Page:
There are several lines of evidence discussed in the preceding sections that support the argument that the Dark Tetrad personality characteristics may be relevant in understanding why certain men pay for sex. Like many male clients of prostitution, individuals higher on the Dark Tetrad traits tend to express a penchant for short-term and impersonal sex (Holtzman and Strube, 2011, 2013; Jonason et al., 2012, 2015; Tsoukas and March, 2018; Fernández del Río et al., 2019), sexual risk-taking (Dubas et al., 2017), a desire for stimulation and novelty (Baumeister and Campbell, 1999; Carter et al., 2014), impulsivity (Jonason and Tost, 2010; Jones and Paulhus, 2011), greater rape myth acceptance (Jonason et al., 2017), lower emotional empathy (Jonason and Krause, 2013; Jonason et al., 2013; Sest and March, 2017; Heym et al., 2019), as well as the perpetration of interpersonal aggression, violence, and criminal behavior (Edwards et al., 2017; Paulhus et al., 2018; Pfattheicher et al., 2019). These findings also suggest that the Dark Tetrad may be especially prevalent among men expressing particular motives, including exciting and contemptuous sex with a variety of sex workers, commodified and business-like sex, and the desire to have power over and to control sex workers (see Figure 1 for predicted relations). Conversely, the traits of the tetrad may not as clearly typify men seeking sex workers for specific acts due to unfulfilled desires from their partners. The prevalence of the Dark Tetrad dimensions is likely even more diminished among men who buy sex for the purpose of companionship, intimacy, and love.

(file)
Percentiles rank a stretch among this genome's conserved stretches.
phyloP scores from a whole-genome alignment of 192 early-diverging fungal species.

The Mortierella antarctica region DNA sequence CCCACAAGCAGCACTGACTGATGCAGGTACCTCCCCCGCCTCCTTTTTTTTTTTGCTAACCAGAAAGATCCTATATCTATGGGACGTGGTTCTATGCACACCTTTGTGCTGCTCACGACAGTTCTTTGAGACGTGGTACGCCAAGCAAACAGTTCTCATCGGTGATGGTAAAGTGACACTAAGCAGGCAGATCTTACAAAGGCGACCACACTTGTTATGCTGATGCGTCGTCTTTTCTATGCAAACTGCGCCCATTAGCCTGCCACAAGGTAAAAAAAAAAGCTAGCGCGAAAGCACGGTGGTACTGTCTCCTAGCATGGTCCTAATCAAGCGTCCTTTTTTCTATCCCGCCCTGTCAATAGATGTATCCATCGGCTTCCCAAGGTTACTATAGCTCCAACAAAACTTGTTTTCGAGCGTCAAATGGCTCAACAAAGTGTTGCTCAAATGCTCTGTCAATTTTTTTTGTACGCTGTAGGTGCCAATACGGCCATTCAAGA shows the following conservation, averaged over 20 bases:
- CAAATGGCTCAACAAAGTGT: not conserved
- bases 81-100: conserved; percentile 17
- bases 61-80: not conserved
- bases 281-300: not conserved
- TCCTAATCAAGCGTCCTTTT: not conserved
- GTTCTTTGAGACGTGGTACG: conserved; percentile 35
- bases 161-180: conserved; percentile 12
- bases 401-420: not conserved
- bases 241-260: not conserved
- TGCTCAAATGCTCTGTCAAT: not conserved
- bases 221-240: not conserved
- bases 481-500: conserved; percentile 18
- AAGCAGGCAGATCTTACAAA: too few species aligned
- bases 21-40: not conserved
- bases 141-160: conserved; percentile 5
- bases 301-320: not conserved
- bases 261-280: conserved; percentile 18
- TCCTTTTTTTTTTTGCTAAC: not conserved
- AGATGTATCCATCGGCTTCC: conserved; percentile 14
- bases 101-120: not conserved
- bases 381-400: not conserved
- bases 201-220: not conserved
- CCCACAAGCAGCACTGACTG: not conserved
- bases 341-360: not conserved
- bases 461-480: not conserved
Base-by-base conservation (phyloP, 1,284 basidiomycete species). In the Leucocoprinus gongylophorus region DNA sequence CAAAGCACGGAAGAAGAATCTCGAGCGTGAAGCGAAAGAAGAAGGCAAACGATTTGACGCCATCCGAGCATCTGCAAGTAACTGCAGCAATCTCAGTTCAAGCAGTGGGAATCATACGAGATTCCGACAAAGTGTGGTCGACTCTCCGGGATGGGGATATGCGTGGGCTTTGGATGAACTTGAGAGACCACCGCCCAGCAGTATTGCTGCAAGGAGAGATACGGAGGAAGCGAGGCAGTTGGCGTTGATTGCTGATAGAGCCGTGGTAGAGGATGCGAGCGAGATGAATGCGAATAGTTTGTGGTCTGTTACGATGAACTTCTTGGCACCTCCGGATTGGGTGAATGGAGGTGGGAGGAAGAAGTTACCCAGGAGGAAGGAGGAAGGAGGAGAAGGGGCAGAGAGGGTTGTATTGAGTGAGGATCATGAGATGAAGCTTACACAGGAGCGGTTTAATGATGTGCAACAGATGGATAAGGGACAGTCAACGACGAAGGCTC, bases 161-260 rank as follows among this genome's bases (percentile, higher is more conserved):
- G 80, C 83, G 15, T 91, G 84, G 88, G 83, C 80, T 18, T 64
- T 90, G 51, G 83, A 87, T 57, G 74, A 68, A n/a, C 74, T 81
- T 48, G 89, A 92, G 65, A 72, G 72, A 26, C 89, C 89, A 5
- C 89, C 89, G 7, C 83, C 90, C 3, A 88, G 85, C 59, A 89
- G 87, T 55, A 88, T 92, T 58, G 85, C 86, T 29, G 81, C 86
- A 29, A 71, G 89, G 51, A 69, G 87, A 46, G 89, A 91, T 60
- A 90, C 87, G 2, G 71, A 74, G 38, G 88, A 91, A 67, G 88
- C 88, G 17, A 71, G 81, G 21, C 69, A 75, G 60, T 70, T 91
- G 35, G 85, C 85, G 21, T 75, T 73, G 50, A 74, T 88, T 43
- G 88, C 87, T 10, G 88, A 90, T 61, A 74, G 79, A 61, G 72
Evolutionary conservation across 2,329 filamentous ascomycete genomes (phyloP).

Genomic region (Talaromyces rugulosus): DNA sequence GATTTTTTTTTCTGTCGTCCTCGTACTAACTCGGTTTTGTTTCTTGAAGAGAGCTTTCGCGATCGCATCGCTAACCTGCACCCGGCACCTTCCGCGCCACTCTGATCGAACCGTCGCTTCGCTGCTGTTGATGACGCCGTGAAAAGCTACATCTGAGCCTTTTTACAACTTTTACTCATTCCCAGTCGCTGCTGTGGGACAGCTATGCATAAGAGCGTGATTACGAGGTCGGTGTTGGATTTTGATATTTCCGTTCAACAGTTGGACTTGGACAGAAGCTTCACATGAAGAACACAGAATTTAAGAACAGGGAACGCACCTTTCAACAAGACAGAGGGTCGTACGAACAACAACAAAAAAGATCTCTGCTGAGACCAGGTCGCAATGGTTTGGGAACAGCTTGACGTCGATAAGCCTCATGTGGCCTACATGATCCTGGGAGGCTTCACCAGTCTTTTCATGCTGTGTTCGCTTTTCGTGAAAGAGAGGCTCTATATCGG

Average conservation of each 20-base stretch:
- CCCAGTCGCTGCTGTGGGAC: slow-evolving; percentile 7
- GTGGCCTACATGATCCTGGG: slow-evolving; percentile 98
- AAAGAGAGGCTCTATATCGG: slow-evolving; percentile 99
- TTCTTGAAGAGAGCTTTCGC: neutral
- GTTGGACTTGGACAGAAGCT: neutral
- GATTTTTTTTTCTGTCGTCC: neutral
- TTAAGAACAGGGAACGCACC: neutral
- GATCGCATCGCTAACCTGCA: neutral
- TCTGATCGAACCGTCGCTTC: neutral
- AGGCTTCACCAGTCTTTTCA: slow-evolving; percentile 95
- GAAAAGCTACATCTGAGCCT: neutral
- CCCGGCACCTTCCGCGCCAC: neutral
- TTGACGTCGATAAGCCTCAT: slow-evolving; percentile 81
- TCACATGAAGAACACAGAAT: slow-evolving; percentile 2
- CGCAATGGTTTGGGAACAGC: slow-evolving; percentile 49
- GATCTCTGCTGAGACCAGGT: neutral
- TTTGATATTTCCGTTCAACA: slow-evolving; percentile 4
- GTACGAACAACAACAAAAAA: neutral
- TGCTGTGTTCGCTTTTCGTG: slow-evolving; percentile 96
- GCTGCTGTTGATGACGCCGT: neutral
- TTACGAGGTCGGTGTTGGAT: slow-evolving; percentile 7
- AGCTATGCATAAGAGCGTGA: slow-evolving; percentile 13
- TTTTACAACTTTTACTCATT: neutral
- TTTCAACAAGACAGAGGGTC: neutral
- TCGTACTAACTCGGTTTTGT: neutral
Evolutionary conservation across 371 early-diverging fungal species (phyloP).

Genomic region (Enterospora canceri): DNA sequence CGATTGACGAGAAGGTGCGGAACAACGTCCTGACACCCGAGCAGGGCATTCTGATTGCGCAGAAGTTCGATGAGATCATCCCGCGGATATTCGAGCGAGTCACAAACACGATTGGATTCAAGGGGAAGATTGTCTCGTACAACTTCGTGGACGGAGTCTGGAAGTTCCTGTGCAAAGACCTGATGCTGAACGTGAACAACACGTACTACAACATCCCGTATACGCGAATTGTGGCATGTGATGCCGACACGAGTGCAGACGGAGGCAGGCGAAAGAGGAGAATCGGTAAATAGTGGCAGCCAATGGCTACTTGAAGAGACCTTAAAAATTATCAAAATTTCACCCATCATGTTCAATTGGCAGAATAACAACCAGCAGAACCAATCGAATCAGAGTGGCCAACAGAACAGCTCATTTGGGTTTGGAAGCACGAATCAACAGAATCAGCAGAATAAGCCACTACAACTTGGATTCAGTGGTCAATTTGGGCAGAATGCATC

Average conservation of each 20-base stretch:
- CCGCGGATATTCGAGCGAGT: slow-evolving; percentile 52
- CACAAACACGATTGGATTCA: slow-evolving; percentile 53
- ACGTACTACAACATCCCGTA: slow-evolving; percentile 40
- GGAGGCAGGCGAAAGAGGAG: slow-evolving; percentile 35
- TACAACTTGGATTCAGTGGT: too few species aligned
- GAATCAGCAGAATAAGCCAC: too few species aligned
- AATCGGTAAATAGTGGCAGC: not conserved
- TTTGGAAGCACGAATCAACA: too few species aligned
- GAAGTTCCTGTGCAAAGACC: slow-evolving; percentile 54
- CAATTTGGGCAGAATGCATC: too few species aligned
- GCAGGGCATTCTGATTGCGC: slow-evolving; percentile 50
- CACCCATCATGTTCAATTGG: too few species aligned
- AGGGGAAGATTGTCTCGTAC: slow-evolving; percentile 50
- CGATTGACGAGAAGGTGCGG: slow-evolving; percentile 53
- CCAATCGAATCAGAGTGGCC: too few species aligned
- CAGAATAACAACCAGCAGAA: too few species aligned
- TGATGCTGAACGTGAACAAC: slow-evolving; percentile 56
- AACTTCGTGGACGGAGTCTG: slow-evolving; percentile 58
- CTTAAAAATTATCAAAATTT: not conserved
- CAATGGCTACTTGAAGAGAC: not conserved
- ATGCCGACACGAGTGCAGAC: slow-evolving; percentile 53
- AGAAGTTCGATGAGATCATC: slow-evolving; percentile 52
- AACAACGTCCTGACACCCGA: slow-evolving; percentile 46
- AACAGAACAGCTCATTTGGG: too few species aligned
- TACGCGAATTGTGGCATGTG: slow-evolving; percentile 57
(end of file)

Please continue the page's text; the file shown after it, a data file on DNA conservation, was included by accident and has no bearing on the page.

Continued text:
FIGURE 1